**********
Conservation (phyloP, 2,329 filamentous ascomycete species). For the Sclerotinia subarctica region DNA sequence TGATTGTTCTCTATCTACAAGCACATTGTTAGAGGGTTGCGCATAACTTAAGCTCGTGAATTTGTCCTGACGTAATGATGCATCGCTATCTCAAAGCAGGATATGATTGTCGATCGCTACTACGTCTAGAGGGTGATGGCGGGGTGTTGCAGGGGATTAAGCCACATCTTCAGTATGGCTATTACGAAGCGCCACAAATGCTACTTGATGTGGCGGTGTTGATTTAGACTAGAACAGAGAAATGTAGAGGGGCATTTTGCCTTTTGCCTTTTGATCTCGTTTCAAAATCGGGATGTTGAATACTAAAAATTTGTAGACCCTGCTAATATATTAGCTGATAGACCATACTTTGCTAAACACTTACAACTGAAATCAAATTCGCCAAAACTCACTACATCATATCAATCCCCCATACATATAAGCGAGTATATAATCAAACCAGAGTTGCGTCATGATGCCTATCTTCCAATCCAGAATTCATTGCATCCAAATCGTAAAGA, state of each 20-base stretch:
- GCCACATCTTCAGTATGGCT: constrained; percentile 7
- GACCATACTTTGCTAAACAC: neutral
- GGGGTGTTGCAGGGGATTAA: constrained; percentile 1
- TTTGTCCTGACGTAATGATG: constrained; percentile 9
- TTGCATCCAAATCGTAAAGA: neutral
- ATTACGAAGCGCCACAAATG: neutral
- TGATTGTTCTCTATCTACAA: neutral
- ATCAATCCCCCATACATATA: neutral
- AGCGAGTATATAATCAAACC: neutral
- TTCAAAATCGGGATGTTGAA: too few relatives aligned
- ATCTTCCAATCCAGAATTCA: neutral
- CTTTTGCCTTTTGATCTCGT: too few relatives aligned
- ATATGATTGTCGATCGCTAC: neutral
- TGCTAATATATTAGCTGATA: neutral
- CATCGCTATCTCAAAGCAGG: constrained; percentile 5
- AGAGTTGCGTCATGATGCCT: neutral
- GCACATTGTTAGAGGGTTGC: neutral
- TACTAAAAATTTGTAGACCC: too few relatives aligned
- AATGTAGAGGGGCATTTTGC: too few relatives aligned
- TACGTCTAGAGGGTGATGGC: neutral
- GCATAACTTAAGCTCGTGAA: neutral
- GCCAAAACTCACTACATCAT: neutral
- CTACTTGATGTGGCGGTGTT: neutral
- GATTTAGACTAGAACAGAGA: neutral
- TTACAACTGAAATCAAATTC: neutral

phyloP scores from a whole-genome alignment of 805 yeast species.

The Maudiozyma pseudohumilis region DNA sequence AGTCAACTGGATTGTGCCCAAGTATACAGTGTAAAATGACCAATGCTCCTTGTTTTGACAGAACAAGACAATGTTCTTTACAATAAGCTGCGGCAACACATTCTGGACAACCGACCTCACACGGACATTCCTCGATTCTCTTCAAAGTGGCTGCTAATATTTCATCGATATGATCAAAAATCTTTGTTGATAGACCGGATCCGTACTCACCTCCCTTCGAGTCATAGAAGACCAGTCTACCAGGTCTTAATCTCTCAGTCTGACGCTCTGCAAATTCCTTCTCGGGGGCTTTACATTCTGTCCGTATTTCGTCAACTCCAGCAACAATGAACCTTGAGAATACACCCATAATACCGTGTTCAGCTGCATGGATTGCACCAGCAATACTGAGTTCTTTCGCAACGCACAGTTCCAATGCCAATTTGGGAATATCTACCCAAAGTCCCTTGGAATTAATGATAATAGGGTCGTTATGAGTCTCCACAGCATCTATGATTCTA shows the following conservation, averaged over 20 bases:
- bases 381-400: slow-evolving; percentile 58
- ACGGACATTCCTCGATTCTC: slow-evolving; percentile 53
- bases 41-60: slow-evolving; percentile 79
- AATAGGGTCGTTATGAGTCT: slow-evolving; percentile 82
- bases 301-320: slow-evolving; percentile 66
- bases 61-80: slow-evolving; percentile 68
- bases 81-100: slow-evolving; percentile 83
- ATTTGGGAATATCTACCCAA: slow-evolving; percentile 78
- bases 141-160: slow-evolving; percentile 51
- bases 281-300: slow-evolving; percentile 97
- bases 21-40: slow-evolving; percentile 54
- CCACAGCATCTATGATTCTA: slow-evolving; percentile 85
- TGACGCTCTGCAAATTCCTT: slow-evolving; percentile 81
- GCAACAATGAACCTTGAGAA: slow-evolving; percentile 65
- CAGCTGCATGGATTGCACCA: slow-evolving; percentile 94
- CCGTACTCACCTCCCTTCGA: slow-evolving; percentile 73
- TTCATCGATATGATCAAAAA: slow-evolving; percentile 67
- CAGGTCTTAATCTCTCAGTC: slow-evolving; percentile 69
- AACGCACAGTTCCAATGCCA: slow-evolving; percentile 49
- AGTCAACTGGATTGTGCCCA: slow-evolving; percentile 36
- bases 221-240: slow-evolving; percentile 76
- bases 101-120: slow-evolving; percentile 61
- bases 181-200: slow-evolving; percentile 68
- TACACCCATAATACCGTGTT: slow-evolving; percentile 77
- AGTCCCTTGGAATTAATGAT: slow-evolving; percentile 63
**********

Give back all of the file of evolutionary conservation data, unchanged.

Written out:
Conservation (phyloP, 2,329 filamentous ascomycete species). For the Sclerotinia subarctica region DNA sequence TGATTGTTCTCTATCTACAAGCACATTGTTAGAGGGTTGCGCATAACTTAAGCTCGTGAATTTGTCCTGACGTAATGATGCATCGCTATCTCAAAGCAGGATATGATTGTCGATCGCTACTACGTCTAGAGGGTGATGGCGGGGTGTTGCAGGGGATTAAGCCACATCTTCAGTATGGCTATTACGAAGCGCCACAAATGCTACTTGATGTGGCGGTGTTGATTTAGACTAGAACAGAGAAATGTAGAGGGGCATTTTGCCTTTTGCCTTTTGATCTCGTTTCAAAATCGGGATGTTGAATACTAAAAATTTGTAGACCCTGCTAATATATTAGCTGATAGACCATACTTTGCTAAACACTTACAACTGAAATCAAATTCGCCAAAACTCACTACATCATATCAATCCCCCATACATATAAGCGAGTATATAATCAAACCAGAGTTGCGTCATGATGCCTATCTTCCAATCCAGAATTCATTGCATCCAAATCGTAAAGA, state of each 20-base stretch:
- GCCACATCTTCAGTATGGCT: constrained; percentile 7
- GACCATACTTTGCTAAACAC: neutral
- GGGGTGTTGCAGGGGATTAA: constrained; percentile 1
- TTTGTCCTGACGTAATGATG: constrained; percentile 9
- TTGCATCCAAATCGTAAAGA: neutral
- ATTACGAAGCGCCACAAATG: neutral
- TGATTGTTCTCTATCTACAA: neutral
- ATCAATCCCCCATACATATA: neutral
- AGCGAGTATATAATCAAACC: neutral
- TTCAAAATCGGGATGTTGAA: too few relatives aligned
- ATCTTCCAATCCAGAATTCA: neutral
- CTTTTGCCTTTTGATCTCGT: too few relatives aligned
- ATATGATTGTCGATCGCTAC: neutral
- TGCTAATATATTAGCTGATA: neutral
- CATCGCTATCTCAAAGCAGG: constrained; percentile 5
- AGAGTTGCGTCATGATGCCT: neutral
- GCACATTGTTAGAGGGTTGC: neutral
- TACTAAAAATTTGTAGACCC: too few relatives aligned
- AATGTAGAGGGGCATTTTGC: too few relatives aligned
- TACGTCTAGAGGGTGATGGC: neutral
- GCATAACTTAAGCTCGTGAA: neutral
- GCCAAAACTCACTACATCAT: neutral
- CTACTTGATGTGGCGGTGTT: neutral
- GATTTAGACTAGAACAGAGA: neutral
- TTACAACTGAAATCAAATTC: neutral

phyloP scores from a whole-genome alignment of 805 yeast species.

The Maudiozyma pseudohumilis region DNA sequence AGTCAACTGGATTGTGCCCAAGTATACAGTGTAAAATGACCAATGCTCCTTGTTTTGACAGAACAAGACAATGTTCTTTACAATAAGCTGCGGCAACACATTCTGGACAACCGACCTCACACGGACATTCCTCGATTCTCTTCAAAGTGGCTGCTAATATTTCATCGATATGATCAAAAATCTTTGTTGATAGACCGGATCCGTACTCACCTCCCTTCGAGTCATAGAAGACCAGTCTACCAGGTCTTAATCTCTCAGTCTGACGCTCTGCAAATTCCTTCTCGGGGGCTTTACATTCTGTCCGTATTTCGTCAACTCCAGCAACAATGAACCTTGAGAATACACCCATAATACCGTGTTCAGCTGCATGGATTGCACCAGCAATACTGAGTTCTTTCGCAACGCACAGTTCCAATGCCAATTTGGGAATATCTACCCAAAGTCCCTTGGAATTAATGATAATAGGGTCGTTATGAGTCTCCACAGCATCTATGATTCTA shows the following conservation, averaged over 20 bases:
- bases 381-400: slow-evolving; percentile 58
- ACGGACATTCCTCGATTCTC: slow-evolving; percentile 53
- bases 41-60: slow-evolving; percentile 79
- AATAGGGTCGTTATGAGTCT: slow-evolving; percentile 82
- bases 301-320: slow-evolving; percentile 66
- bases 61-80: slow-evolving; percentile 68
- bases 81-100: slow-evolving; percentile 83
- ATTTGGGAATATCTACCCAA: slow-evolving; percentile 78
- bases 141-160: slow-evolving; percentile 51
- bases 281-300: slow-evolving; percentile 97
- bases 21-40: slow-evolving; percentile 54
- CCACAGCATCTATGATTCTA: slow-evolving; percentile 85
- TGACGCTCTGCAAATTCCTT: slow-evolving; percentile 81
- GCAACAATGAACCTTGAGAA: slow-evolving; percentile 65
- CAGCTGCATGGATTGCACCA: slow-evolving; percentile 94
- CCGTACTCACCTCCCTTCGA: slow-evolving; percentile 73
- TTCATCGATATGATCAAAAA: slow-evolving; percentile 67
- CAGGTCTTAATCTCTCAGTC: slow-evolving; percentile 69
- AACGCACAGTTCCAATGCCA: slow-evolving; percentile 49
- AGTCAACTGGATTGTGCCCA: slow-evolving; percentile 36
- bases 221-240: slow-evolving; percentile 76
- bases 101-120: slow-evolving; percentile 61
- bases 181-200: slow-evolving; percentile 68
- TACACCCATAATACCGTGTT: slow-evolving; percentile 77
- AGTCCCTTGGAATTAATGAT: slow-evolving; percentile 63